AI Is the New Secret Weapon in the Quest for Better Batteries

Illustration for article titled AI Is the New Secret Weapon in the Quest for Better Batteries
Photo: Sam Rutherford (Gizmodo)

Compared to all the electronics that power the tiny computer in your pocket; battery technology is downright disappointing. Not only does your smartphone need charging every day, but in a few years, its battery will be barely able to hold a charge at all. So how long will your device last? Researchers at Standford University and MIT have created an AI that can predict a battery’s potential lifespan after just a handful of charges.

Compared to the rechargeable battery technology that existed even just 20 years ago, the lithium-ion battery inside your phone, tablet, and almost any mobile device is a marked improvement. They’re now relatively cheap to manufacture, and they tend to provide solid performance right up until the end of their life cycle. But knowing when that end is coming has typically been very hard to predict, which has also made the research and development of new battery technology very time-consuming.

Will a different combination of chemicals and materials result in a lithium-ion battery variant that lasts much longer than its predecessors? Does this new approach to fast-charging have longterm consequences for the life of the battery? The only way to tell is to repeatedly recharge and discharge a sample until it reaches the end of its life cycle, which is defined as having less than 20 percent of its original power capacity. That’s a time-consuming process, and it’s partly why it feels like innovations in battery tech haven’t kept pace with electronics tech.


To potentially help accelerate battery R&D, the researchers at Stanford University and MIT worked with the Toyota Research Institute and used machine learning to develop an algorithm that can very accurately predict a battery’s performance. Trained on hundreds of millions of measurements gathered while batteries were being charged and drained—including power capacity, charging times, and even the temperatures of the battery cells—the algorithm can predict how many cycles a battery can be effectively charged and discharged, with actual charging results being within nine percent of the prediction. The algorithm doesn’t completely replace actually testing samples until they die, but it could help engineers quickly ascertain if changes they’re testing have the potential for improvement.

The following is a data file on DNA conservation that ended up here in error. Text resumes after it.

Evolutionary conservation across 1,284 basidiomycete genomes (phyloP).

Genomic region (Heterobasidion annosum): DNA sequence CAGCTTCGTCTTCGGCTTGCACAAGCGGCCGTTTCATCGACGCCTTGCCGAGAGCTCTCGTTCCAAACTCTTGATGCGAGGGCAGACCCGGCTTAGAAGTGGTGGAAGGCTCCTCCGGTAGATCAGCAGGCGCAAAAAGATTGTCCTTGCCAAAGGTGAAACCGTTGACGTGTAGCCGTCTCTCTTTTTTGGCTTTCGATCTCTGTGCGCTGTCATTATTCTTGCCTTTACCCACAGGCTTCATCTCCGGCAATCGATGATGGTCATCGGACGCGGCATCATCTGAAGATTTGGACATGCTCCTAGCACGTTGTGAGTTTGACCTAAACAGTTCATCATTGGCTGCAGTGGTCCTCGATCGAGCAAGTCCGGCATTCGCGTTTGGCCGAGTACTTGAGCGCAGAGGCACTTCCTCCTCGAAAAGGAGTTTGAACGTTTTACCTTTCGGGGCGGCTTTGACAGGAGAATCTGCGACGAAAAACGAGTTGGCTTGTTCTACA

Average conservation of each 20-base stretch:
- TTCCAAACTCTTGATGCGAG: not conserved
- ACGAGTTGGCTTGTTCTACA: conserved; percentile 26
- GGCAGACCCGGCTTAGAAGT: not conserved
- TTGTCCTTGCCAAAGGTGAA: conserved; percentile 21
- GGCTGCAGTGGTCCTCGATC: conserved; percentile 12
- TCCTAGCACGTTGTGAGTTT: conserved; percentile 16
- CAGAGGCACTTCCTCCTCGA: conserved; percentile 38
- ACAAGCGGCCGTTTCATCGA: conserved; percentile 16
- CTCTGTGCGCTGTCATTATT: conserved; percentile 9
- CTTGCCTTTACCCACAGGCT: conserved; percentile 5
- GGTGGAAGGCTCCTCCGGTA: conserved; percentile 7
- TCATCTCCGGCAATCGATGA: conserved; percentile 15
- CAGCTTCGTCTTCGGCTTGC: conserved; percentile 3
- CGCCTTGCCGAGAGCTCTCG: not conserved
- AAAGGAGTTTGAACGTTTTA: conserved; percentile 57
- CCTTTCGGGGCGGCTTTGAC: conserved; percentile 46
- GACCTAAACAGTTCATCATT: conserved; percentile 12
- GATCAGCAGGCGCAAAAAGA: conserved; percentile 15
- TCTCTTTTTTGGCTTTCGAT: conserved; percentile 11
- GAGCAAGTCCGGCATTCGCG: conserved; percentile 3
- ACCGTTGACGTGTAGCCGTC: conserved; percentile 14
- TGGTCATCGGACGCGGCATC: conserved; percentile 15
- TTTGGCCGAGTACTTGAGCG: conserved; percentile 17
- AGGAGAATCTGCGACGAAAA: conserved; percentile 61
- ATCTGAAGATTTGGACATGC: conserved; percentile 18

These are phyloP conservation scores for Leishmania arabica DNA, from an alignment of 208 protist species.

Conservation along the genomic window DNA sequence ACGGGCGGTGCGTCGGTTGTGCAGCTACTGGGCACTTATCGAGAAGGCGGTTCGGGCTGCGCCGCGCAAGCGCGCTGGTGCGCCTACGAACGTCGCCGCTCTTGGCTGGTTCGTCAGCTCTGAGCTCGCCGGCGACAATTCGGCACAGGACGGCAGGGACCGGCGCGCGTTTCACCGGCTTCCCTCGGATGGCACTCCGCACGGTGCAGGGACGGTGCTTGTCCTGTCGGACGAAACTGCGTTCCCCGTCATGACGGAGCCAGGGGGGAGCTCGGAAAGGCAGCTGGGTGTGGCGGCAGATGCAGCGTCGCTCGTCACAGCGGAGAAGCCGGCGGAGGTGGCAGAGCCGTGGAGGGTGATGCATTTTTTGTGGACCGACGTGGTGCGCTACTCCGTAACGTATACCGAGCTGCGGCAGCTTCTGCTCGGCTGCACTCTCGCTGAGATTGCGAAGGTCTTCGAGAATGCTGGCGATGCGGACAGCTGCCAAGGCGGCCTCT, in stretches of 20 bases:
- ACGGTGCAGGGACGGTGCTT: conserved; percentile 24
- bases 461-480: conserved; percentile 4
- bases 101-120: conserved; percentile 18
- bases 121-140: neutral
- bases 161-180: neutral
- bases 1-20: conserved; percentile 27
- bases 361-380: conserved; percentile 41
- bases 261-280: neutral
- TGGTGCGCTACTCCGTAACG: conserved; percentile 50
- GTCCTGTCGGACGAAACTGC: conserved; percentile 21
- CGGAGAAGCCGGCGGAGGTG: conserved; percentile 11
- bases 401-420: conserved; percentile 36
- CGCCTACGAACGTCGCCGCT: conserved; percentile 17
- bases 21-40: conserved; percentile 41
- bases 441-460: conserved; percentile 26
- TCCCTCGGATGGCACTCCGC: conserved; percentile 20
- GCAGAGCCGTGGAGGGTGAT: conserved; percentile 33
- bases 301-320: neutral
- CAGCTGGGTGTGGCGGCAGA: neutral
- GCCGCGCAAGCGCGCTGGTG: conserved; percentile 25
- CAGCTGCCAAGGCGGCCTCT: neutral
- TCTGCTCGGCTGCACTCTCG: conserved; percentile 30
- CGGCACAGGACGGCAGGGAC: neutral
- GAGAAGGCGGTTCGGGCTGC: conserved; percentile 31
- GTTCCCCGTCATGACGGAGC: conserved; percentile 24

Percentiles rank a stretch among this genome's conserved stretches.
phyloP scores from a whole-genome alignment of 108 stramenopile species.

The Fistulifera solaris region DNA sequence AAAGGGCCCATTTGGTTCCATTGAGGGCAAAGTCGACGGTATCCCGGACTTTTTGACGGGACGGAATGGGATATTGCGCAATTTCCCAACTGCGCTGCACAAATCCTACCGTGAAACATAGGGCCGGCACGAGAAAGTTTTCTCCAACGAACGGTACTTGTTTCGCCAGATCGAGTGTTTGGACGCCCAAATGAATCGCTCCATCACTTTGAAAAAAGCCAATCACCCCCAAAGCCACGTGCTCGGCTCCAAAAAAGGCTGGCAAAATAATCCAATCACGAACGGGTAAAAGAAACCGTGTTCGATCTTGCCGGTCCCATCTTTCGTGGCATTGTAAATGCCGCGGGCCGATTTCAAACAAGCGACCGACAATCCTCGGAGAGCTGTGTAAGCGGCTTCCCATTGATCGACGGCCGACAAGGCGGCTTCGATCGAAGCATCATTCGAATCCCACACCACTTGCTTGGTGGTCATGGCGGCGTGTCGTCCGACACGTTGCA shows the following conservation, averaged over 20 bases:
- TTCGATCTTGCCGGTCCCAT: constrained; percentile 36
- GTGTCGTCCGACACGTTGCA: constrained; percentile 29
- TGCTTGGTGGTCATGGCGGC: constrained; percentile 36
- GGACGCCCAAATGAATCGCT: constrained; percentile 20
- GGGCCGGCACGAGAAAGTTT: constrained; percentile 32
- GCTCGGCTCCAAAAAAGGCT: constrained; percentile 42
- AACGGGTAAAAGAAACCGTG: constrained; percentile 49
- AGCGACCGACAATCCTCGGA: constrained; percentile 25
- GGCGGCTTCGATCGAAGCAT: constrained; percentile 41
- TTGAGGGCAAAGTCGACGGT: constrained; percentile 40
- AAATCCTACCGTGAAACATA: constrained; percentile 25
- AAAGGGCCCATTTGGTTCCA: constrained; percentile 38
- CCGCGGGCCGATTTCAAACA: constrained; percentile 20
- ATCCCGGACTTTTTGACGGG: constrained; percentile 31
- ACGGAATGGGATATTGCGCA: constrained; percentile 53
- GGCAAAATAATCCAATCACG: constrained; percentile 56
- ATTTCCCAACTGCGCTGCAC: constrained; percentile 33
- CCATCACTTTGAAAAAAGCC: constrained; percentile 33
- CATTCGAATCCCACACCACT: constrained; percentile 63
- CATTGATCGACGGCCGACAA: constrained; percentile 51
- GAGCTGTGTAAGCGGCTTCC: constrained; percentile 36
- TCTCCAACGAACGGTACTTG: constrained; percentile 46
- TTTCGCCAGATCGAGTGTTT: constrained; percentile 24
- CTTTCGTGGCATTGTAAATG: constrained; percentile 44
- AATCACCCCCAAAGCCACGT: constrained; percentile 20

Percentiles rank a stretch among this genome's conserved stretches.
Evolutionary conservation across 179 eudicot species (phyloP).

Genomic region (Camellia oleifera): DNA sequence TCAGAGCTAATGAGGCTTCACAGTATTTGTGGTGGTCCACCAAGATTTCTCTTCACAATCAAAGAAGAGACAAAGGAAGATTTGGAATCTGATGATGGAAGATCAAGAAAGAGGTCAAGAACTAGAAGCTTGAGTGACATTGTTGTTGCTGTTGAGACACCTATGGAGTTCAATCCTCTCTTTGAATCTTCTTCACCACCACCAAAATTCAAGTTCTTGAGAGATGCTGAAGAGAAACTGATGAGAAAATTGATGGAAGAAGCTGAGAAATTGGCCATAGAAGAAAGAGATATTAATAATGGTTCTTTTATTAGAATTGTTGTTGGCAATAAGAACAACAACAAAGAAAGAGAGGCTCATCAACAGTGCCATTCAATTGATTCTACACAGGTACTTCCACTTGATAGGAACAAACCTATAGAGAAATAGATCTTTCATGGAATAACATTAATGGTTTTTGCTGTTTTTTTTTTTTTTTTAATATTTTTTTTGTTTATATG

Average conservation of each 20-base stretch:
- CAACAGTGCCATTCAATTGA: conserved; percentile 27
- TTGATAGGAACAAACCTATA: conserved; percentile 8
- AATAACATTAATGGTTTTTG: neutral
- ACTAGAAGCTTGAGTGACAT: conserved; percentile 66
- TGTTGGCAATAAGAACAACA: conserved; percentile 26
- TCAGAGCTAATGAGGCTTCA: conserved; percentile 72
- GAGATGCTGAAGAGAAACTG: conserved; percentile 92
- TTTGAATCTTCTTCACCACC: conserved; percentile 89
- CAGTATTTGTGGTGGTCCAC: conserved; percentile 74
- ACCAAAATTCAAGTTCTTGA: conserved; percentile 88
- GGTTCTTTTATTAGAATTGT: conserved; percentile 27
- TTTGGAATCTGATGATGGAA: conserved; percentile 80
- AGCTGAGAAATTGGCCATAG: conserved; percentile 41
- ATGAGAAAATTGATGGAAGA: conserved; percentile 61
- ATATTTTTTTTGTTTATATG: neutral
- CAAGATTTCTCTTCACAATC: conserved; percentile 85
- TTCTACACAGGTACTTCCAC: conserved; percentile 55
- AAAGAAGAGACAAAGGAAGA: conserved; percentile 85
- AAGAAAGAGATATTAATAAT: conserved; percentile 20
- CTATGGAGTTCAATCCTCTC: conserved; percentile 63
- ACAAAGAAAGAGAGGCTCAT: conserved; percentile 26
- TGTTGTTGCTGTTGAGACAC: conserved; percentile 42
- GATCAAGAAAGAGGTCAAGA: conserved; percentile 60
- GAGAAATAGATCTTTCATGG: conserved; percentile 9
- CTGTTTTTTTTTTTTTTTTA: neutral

Even with stringent manufacturing tolerances, the lifespan of one battery can be different than the one that rolled off the assembly line before it. Using the same machine learning algorithm, the researchers found that 95 percent of the time they were able to accurately predict if a battery would have a longer or shorter lifespan after gathering sample data from just five charging cycles. That approach doesn’t predict exactly how long a battery will last, but it could allow manufacturers to more efficiently sort batteries as they roll off the assembly line, so the ones with a much longer predicted lifespan could be reserved for smartphones or electric cars that have much higher power demands.

[Nature Energy via EurekAlert!]

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Dense non aqueous phase liquid

Chemists and chemical engineers do this. Then again, the article is about speeding up repetitive bench chemistry for a better battery. This sort of falls under the general methods of inductive analysis (it’s better to have a machine for that). 

Here’s a breezy paper on the subject:

Learning to Predict Chemical Reactions

A snippet for the gist (from abstract):

Being able to predict the course of arbitrary chemical reactions is essential to the theory and applications of organic chemistry. Approaches to the reaction prediction problems can be organized around three poles corresponding to: (1) physical laws; (2) rule-based expert systems; and (3) inductive machine learning. Previous approaches at these poles, respectively, are not high throughput, are not generalizable or scalable, and lack sufficient data and structure to be implemented. We propose a new approach to reaction prediction utilizing elements from each pole. Using a physically inspired conceptualization, we describe single mechanistic reactions as interactions between coarse approximations of molecular orbitals (MOs) and use topological and physicochemical attributes as descriptors.

End of chemistry crap.